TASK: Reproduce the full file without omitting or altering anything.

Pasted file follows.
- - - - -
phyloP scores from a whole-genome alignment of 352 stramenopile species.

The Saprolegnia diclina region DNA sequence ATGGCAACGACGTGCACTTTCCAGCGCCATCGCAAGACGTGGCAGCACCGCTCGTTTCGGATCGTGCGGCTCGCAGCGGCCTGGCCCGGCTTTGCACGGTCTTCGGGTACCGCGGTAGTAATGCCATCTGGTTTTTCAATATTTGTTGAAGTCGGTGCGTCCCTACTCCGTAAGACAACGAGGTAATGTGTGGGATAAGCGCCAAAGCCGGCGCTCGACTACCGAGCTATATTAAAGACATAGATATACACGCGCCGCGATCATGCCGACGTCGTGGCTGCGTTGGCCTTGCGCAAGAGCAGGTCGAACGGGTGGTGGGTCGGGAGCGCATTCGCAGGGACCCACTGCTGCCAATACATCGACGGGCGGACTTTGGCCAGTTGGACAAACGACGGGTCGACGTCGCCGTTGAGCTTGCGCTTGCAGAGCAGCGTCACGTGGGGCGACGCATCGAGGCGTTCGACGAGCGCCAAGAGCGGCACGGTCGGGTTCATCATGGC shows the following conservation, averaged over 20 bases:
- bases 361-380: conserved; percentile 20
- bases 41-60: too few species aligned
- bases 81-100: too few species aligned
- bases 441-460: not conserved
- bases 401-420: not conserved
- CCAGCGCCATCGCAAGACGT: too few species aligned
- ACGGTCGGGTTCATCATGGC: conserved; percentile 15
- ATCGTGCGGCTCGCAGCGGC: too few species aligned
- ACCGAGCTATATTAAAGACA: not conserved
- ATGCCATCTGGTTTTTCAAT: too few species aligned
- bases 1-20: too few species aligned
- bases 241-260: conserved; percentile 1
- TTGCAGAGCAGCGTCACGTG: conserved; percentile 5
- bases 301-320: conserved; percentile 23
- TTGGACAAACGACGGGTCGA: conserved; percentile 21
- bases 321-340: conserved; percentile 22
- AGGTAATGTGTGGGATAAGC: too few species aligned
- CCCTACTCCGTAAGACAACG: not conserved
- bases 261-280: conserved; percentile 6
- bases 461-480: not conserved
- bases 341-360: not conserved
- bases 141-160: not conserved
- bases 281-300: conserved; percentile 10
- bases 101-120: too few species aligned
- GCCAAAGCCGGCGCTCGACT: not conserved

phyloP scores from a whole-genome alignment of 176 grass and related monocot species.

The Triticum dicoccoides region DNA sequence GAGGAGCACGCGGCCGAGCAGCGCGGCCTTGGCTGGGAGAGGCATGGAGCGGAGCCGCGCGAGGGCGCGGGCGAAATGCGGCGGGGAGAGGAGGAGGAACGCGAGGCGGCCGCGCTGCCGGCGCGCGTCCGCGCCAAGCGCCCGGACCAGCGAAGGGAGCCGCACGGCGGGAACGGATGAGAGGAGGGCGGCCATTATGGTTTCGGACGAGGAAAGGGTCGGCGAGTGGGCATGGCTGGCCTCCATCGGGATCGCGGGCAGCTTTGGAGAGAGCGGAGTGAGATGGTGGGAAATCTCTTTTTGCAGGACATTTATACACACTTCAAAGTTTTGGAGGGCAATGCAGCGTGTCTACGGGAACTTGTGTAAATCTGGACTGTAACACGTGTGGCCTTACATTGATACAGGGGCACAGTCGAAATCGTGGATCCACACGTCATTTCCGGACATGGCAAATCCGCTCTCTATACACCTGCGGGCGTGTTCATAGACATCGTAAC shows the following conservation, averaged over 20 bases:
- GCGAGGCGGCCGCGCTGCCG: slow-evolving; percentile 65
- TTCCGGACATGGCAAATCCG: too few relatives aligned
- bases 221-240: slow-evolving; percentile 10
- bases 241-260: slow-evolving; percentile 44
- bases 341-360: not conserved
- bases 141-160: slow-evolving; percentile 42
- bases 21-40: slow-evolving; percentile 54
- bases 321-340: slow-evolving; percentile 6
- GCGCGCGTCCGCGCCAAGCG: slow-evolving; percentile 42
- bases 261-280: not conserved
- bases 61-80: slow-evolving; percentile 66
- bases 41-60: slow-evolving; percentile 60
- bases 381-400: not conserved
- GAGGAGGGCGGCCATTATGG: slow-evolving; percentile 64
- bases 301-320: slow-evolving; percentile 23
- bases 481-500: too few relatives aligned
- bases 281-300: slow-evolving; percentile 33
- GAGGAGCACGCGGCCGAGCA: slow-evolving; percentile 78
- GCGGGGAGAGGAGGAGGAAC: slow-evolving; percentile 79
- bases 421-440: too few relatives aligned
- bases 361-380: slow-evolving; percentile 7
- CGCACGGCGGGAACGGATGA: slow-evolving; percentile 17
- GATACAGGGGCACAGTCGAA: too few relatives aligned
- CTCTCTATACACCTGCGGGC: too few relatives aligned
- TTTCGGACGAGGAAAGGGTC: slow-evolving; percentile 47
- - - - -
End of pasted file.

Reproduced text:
phyloP scores from a whole-genome alignment of 352 stramenopile species.

The Saprolegnia diclina region DNA sequence ATGGCAACGACGTGCACTTTCCAGCGCCATCGCAAGACGTGGCAGCACCGCTCGTTTCGGATCGTGCGGCTCGCAGCGGCCTGGCCCGGCTTTGCACGGTCTTCGGGTACCGCGGTAGTAATGCCATCTGGTTTTTCAATATTTGTTGAAGTCGGTGCGTCCCTACTCCGTAAGACAACGAGGTAATGTGTGGGATAAGCGCCAAAGCCGGCGCTCGACTACCGAGCTATATTAAAGACATAGATATACACGCGCCGCGATCATGCCGACGTCGTGGCTGCGTTGGCCTTGCGCAAGAGCAGGTCGAACGGGTGGTGGGTCGGGAGCGCATTCGCAGGGACCCACTGCTGCCAATACATCGACGGGCGGACTTTGGCCAGTTGGACAAACGACGGGTCGACGTCGCCGTTGAGCTTGCGCTTGCAGAGCAGCGTCACGTGGGGCGACGCATCGAGGCGTTCGACGAGCGCCAAGAGCGGCACGGTCGGGTTCATCATGGC shows the following conservation, averaged over 20 bases:
- bases 361-380: conserved; percentile 20
- bases 41-60: too few species aligned
- bases 81-100: too few species aligned
- bases 441-460: not conserved
- bases 401-420: not conserved
- CCAGCGCCATCGCAAGACGT: too few species aligned
- ACGGTCGGGTTCATCATGGC: conserved; percentile 15
- ATCGTGCGGCTCGCAGCGGC: too few species aligned
- ACCGAGCTATATTAAAGACA: not conserved
- ATGCCATCTGGTTTTTCAAT: too few species aligned
- bases 1-20: too few species aligned
- bases 241-260: conserved; percentile 1
- TTGCAGAGCAGCGTCACGTG: conserved; percentile 5
- bases 301-320: conserved; percentile 23
- TTGGACAAACGACGGGTCGA: conserved; percentile 21
- bases 321-340: conserved; percentile 22
- AGGTAATGTGTGGGATAAGC: too few species aligned
- CCCTACTCCGTAAGACAACG: not conserved
- bases 261-280: conserved; percentile 6
- bases 461-480: not conserved
- bases 341-360: not conserved
- bases 141-160: not conserved
- bases 281-300: conserved; percentile 10
- bases 101-120: too few species aligned
- GCCAAAGCCGGCGCTCGACT: not conserved

phyloP scores from a whole-genome alignment of 176 grass and related monocot species.

The Triticum dicoccoides region DNA sequence GAGGAGCACGCGGCCGAGCAGCGCGGCCTTGGCTGGGAGAGGCATGGAGCGGAGCCGCGCGAGGGCGCGGGCGAAATGCGGCGGGGAGAGGAGGAGGAACGCGAGGCGGCCGCGCTGCCGGCGCGCGTCCGCGCCAAGCGCCCGGACCAGCGAAGGGAGCCGCACGGCGGGAACGGATGAGAGGAGGGCGGCCATTATGGTTTCGGACGAGGAAAGGGTCGGCGAGTGGGCATGGCTGGCCTCCATCGGGATCGCGGGCAGCTTTGGAGAGAGCGGAGTGAGATGGTGGGAAATCTCTTTTTGCAGGACATTTATACACACTTCAAAGTTTTGGAGGGCAATGCAGCGTGTCTACGGGAACTTGTGTAAATCTGGACTGTAACACGTGTGGCCTTACATTGATACAGGGGCACAGTCGAAATCGTGGATCCACACGTCATTTCCGGACATGGCAAATCCGCTCTCTATACACCTGCGGGCGTGTTCATAGACATCGTAAC shows the following conservation, averaged over 20 bases:
- GCGAGGCGGCCGCGCTGCCG: slow-evolving; percentile 65
- TTCCGGACATGGCAAATCCG: too few relatives aligned
- bases 221-240: slow-evolving; percentile 10
- bases 241-260: slow-evolving; percentile 44
- bases 341-360: not conserved
- bases 141-160: slow-evolving; percentile 42
- bases 21-40: slow-evolving; percentile 54
- bases 321-340: slow-evolving; percentile 6
- GCGCGCGTCCGCGCCAAGCG: slow-evolving; percentile 42
- bases 261-280: not conserved
- bases 61-80: slow-evolving; percentile 66
- bases 41-60: slow-evolving; percentile 60
- bases 381-400: not conserved
- GAGGAGGGCGGCCATTATGG: slow-evolving; percentile 64
- bases 301-320: slow-evolving; percentile 23
- bases 481-500: too few relatives aligned
- bases 281-300: slow-evolving; percentile 33
- GAGGAGCACGCGGCCGAGCA: slow-evolving; percentile 78
- GCGGGGAGAGGAGGAGGAAC: slow-evolving; percentile 79
- bases 421-440: too few relatives aligned
- bases 361-380: slow-evolving; percentile 7
- CGCACGGCGGGAACGGATGA: slow-evolving; percentile 17
- GATACAGGGGCACAGTCGAA: too few relatives aligned
- CTCTCTATACACCTGCGGGC: too few relatives aligned
- TTTCGGACGAGGAAAGGGTC: slow-evolving; percentile 47